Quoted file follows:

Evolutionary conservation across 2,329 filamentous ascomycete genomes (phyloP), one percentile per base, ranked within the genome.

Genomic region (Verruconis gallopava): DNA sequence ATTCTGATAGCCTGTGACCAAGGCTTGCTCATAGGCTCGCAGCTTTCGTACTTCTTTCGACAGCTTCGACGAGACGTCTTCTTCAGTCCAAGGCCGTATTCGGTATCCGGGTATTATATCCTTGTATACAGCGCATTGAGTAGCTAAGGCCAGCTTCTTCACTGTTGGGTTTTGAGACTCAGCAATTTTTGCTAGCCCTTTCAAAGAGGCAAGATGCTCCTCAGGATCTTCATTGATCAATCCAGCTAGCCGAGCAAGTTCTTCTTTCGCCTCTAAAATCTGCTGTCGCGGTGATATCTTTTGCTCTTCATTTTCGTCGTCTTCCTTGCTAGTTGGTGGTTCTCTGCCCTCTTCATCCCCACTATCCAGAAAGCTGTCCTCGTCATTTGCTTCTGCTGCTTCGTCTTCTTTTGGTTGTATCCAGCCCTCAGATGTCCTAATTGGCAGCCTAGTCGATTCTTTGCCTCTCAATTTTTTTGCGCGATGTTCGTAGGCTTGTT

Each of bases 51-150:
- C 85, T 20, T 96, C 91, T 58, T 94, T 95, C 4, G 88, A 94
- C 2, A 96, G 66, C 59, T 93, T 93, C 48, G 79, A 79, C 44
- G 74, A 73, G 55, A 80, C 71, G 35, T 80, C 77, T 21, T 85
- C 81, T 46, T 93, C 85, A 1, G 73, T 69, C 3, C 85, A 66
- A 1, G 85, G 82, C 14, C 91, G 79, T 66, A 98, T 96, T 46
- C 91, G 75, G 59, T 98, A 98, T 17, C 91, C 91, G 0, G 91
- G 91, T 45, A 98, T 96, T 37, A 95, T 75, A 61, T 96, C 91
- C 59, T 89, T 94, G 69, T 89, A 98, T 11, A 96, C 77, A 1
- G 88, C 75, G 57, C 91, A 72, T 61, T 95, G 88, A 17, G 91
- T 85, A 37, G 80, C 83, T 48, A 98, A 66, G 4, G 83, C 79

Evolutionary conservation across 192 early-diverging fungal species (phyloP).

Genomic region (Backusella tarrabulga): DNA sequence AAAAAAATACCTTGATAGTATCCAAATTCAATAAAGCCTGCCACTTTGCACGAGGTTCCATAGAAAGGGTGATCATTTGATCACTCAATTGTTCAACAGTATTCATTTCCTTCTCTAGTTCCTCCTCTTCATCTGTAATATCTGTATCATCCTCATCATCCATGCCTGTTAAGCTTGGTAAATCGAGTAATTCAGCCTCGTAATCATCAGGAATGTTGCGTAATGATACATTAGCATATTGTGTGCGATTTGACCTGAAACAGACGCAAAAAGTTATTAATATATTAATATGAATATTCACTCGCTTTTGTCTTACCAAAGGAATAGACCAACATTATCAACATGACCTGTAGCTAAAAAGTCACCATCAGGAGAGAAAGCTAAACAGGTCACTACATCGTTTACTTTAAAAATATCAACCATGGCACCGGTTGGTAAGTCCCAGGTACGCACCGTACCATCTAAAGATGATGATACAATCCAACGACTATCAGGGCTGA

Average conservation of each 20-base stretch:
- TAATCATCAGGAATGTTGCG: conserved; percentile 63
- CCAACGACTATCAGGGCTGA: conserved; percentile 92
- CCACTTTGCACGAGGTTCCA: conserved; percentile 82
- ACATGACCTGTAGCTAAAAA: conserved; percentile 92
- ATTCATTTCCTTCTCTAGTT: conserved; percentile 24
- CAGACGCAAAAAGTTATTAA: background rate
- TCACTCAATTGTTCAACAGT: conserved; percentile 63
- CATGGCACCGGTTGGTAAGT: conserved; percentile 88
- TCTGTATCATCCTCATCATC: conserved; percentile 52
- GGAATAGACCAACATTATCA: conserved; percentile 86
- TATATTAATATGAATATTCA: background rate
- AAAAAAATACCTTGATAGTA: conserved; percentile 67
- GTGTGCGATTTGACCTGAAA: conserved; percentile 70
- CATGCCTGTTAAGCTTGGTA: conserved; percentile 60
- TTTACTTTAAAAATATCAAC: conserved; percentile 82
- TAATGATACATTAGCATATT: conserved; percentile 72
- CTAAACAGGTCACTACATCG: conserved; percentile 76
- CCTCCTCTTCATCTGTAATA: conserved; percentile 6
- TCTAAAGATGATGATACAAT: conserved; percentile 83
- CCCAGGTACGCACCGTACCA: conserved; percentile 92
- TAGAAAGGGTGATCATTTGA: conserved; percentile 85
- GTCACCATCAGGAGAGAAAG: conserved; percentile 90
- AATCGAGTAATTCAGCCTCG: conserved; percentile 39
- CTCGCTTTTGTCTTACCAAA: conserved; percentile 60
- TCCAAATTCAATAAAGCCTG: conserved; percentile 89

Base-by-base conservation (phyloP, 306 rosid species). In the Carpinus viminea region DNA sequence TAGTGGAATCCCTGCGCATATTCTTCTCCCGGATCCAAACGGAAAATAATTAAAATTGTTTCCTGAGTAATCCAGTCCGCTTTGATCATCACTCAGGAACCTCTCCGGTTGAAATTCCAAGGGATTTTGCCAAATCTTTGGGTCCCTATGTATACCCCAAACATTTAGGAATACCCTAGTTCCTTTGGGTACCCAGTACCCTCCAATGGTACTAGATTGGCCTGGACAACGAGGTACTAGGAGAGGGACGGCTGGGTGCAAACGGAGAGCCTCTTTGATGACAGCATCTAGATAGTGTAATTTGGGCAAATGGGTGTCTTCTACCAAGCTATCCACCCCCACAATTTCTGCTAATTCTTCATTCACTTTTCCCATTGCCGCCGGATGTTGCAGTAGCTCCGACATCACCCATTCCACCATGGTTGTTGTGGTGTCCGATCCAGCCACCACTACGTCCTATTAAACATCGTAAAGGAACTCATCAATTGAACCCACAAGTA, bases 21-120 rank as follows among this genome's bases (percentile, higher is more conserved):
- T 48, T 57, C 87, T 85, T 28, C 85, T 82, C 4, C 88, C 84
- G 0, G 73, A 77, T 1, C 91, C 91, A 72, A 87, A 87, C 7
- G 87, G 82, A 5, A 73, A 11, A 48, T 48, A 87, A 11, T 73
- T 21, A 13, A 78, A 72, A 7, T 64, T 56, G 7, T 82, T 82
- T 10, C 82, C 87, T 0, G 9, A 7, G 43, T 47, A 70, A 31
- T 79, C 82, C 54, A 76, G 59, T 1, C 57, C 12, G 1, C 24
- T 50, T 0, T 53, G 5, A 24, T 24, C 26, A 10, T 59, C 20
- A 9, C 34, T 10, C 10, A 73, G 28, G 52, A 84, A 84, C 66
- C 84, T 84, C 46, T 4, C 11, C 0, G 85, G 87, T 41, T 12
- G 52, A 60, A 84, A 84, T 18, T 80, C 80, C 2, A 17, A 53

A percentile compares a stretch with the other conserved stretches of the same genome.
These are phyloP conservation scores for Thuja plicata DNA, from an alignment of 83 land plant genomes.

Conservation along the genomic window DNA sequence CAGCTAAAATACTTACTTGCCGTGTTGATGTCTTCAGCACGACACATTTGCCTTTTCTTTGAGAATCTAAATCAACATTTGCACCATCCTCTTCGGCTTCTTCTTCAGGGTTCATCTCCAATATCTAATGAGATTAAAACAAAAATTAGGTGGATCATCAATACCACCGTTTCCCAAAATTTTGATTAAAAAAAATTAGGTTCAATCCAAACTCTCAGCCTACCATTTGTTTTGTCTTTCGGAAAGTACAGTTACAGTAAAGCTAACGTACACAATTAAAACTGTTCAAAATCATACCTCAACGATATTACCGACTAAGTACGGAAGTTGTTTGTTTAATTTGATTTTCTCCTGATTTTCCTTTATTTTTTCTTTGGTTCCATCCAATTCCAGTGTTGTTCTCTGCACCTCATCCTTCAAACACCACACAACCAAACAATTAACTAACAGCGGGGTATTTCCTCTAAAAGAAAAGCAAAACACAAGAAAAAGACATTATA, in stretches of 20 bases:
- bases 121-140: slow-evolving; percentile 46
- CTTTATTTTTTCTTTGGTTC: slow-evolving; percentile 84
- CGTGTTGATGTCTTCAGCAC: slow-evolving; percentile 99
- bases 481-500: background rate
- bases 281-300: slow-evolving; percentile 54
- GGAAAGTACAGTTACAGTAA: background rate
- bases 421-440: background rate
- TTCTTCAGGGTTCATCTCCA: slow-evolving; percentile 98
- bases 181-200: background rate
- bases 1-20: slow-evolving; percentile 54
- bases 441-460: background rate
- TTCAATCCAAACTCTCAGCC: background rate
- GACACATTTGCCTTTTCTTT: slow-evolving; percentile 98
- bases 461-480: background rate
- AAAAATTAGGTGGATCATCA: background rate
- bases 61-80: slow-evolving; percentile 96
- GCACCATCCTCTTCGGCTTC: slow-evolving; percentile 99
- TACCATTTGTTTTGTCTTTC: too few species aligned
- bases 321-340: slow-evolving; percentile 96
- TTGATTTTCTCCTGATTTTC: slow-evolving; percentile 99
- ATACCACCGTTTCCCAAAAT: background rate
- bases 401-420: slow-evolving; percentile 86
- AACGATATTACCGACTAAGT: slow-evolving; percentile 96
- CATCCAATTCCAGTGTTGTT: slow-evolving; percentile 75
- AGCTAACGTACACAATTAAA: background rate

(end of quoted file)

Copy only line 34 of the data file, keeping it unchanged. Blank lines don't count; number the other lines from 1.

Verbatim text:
- CCTCCTCTTCATCTGTAATA: conserved; percentile 6